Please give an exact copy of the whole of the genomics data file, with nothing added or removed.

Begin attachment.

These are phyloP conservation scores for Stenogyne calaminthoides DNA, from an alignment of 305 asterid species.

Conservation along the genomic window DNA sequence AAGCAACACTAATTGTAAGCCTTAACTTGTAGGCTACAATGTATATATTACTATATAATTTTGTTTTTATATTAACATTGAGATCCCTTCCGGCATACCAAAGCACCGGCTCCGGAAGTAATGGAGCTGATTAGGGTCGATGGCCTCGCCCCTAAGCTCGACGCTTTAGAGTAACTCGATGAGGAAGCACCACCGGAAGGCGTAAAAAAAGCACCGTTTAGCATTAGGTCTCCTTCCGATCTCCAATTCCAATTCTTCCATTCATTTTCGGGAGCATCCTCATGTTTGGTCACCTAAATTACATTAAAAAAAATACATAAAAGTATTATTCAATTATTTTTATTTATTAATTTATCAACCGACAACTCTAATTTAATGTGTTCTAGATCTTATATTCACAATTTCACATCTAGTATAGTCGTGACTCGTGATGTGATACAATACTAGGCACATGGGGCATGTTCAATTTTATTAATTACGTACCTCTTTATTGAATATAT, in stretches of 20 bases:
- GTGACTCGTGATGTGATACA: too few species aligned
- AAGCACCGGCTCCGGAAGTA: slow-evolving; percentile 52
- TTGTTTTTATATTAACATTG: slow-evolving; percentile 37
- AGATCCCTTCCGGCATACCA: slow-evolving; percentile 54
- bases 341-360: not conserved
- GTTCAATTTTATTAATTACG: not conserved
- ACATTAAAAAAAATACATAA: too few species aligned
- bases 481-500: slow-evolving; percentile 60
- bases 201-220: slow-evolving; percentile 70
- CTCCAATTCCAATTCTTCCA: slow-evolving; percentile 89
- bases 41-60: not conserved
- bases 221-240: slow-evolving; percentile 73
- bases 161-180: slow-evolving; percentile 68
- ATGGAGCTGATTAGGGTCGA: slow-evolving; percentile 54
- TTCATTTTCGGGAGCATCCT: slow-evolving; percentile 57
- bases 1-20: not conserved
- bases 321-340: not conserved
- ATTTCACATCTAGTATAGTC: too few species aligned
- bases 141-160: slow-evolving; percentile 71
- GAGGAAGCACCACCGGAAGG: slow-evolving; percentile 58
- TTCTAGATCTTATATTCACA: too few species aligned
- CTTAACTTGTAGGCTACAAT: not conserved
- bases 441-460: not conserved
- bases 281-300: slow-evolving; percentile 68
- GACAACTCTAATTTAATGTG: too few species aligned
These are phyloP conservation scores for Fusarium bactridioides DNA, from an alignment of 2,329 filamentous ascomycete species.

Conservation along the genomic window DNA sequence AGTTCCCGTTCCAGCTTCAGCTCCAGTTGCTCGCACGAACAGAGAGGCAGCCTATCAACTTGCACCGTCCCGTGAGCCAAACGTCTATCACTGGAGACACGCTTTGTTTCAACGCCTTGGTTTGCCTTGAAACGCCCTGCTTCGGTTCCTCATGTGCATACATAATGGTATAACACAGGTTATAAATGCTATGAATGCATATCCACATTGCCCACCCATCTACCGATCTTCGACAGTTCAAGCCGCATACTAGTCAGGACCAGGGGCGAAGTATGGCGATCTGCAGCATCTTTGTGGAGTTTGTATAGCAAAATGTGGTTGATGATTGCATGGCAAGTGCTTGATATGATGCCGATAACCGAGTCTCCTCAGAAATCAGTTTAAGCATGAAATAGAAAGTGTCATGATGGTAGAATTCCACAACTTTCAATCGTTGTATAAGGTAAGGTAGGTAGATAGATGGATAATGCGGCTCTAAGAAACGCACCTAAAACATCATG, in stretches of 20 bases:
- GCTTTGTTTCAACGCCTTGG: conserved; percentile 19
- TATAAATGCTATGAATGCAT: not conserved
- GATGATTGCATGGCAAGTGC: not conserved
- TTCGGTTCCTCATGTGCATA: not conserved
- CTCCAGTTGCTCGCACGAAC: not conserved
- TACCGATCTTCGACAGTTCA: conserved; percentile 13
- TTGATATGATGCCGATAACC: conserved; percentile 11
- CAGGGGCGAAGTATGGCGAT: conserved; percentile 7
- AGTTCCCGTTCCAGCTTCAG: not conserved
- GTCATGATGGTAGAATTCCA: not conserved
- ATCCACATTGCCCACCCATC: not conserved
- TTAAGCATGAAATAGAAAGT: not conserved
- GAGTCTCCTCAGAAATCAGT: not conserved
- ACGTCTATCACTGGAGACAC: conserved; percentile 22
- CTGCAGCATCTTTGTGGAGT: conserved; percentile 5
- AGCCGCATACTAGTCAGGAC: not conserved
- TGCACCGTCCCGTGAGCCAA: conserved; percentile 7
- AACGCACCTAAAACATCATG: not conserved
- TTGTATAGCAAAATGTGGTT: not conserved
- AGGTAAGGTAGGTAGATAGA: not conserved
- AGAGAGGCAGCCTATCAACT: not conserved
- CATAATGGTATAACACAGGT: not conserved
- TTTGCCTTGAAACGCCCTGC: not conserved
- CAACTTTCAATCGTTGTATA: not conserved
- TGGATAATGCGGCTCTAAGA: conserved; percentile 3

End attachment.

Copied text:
These are phyloP conservation scores for Stenogyne calaminthoides DNA, from an alignment of 305 asterid species.

Conservation along the genomic window DNA sequence AAGCAACACTAATTGTAAGCCTTAACTTGTAGGCTACAATGTATATATTACTATATAATTTTGTTTTTATATTAACATTGAGATCCCTTCCGGCATACCAAAGCACCGGCTCCGGAAGTAATGGAGCTGATTAGGGTCGATGGCCTCGCCCCTAAGCTCGACGCTTTAGAGTAACTCGATGAGGAAGCACCACCGGAAGGCGTAAAAAAAGCACCGTTTAGCATTAGGTCTCCTTCCGATCTCCAATTCCAATTCTTCCATTCATTTTCGGGAGCATCCTCATGTTTGGTCACCTAAATTACATTAAAAAAAATACATAAAAGTATTATTCAATTATTTTTATTTATTAATTTATCAACCGACAACTCTAATTTAATGTGTTCTAGATCTTATATTCACAATTTCACATCTAGTATAGTCGTGACTCGTGATGTGATACAATACTAGGCACATGGGGCATGTTCAATTTTATTAATTACGTACCTCTTTATTGAATATAT, in stretches of 20 bases:
- GTGACTCGTGATGTGATACA: too few species aligned
- AAGCACCGGCTCCGGAAGTA: slow-evolving; percentile 52
- TTGTTTTTATATTAACATTG: slow-evolving; percentile 37
- AGATCCCTTCCGGCATACCA: slow-evolving; percentile 54
- bases 341-360: not conserved
- GTTCAATTTTATTAATTACG: not conserved
- ACATTAAAAAAAATACATAA: too few species aligned
- bases 481-500: slow-evolving; percentile 60
- bases 201-220: slow-evolving; percentile 70
- CTCCAATTCCAATTCTTCCA: slow-evolving; percentile 89
- bases 41-60: not conserved
- bases 221-240: slow-evolving; percentile 73
- bases 161-180: slow-evolving; percentile 68
- ATGGAGCTGATTAGGGTCGA: slow-evolving; percentile 54
- TTCATTTTCGGGAGCATCCT: slow-evolving; percentile 57
- bases 1-20: not conserved
- bases 321-340: not conserved
- ATTTCACATCTAGTATAGTC: too few species aligned
- bases 141-160: slow-evolving; percentile 71
- GAGGAAGCACCACCGGAAGG: slow-evolving; percentile 58
- TTCTAGATCTTATATTCACA: too few species aligned
- CTTAACTTGTAGGCTACAAT: not conserved
- bases 441-460: not conserved
- bases 281-300: slow-evolving; percentile 68
- GACAACTCTAATTTAATGTG: too few species aligned
These are phyloP conservation scores for Fusarium bactridioides DNA, from an alignment of 2,329 filamentous ascomycete species.

Conservation along the genomic window DNA sequence AGTTCCCGTTCCAGCTTCAGCTCCAGTTGCTCGCACGAACAGAGAGGCAGCCTATCAACTTGCACCGTCCCGTGAGCCAAACGTCTATCACTGGAGACACGCTTTGTTTCAACGCCTTGGTTTGCCTTGAAACGCCCTGCTTCGGTTCCTCATGTGCATACATAATGGTATAACACAGGTTATAAATGCTATGAATGCATATCCACATTGCCCACCCATCTACCGATCTTCGACAGTTCAAGCCGCATACTAGTCAGGACCAGGGGCGAAGTATGGCGATCTGCAGCATCTTTGTGGAGTTTGTATAGCAAAATGTGGTTGATGATTGCATGGCAAGTGCTTGATATGATGCCGATAACCGAGTCTCCTCAGAAATCAGTTTAAGCATGAAATAGAAAGTGTCATGATGGTAGAATTCCACAACTTTCAATCGTTGTATAAGGTAAGGTAGGTAGATAGATGGATAATGCGGCTCTAAGAAACGCACCTAAAACATCATG, in stretches of 20 bases:
- GCTTTGTTTCAACGCCTTGG: conserved; percentile 19
- TATAAATGCTATGAATGCAT: not conserved
- GATGATTGCATGGCAAGTGC: not conserved
- TTCGGTTCCTCATGTGCATA: not conserved
- CTCCAGTTGCTCGCACGAAC: not conserved
- TACCGATCTTCGACAGTTCA: conserved; percentile 13
- TTGATATGATGCCGATAACC: conserved; percentile 11
- CAGGGGCGAAGTATGGCGAT: conserved; percentile 7
- AGTTCCCGTTCCAGCTTCAG: not conserved
- GTCATGATGGTAGAATTCCA: not conserved
- ATCCACATTGCCCACCCATC: not conserved
- TTAAGCATGAAATAGAAAGT: not conserved
- GAGTCTCCTCAGAAATCAGT: not conserved
- ACGTCTATCACTGGAGACAC: conserved; percentile 22
- CTGCAGCATCTTTGTGGAGT: conserved; percentile 5
- AGCCGCATACTAGTCAGGAC: not conserved
- TGCACCGTCCCGTGAGCCAA: conserved; percentile 7
- AACGCACCTAAAACATCATG: not conserved
- TTGTATAGCAAAATGTGGTT: not conserved
- AGGTAAGGTAGGTAGATAGA: not conserved
- AGAGAGGCAGCCTATCAACT: not conserved
- CATAATGGTATAACACAGGT: not conserved
- TTTGCCTTGAAACGCCCTGC: not conserved
- CAACTTTCAATCGTTGTATA: not conserved
- TGGATAATGCGGCTCTAAGA: conserved; percentile 3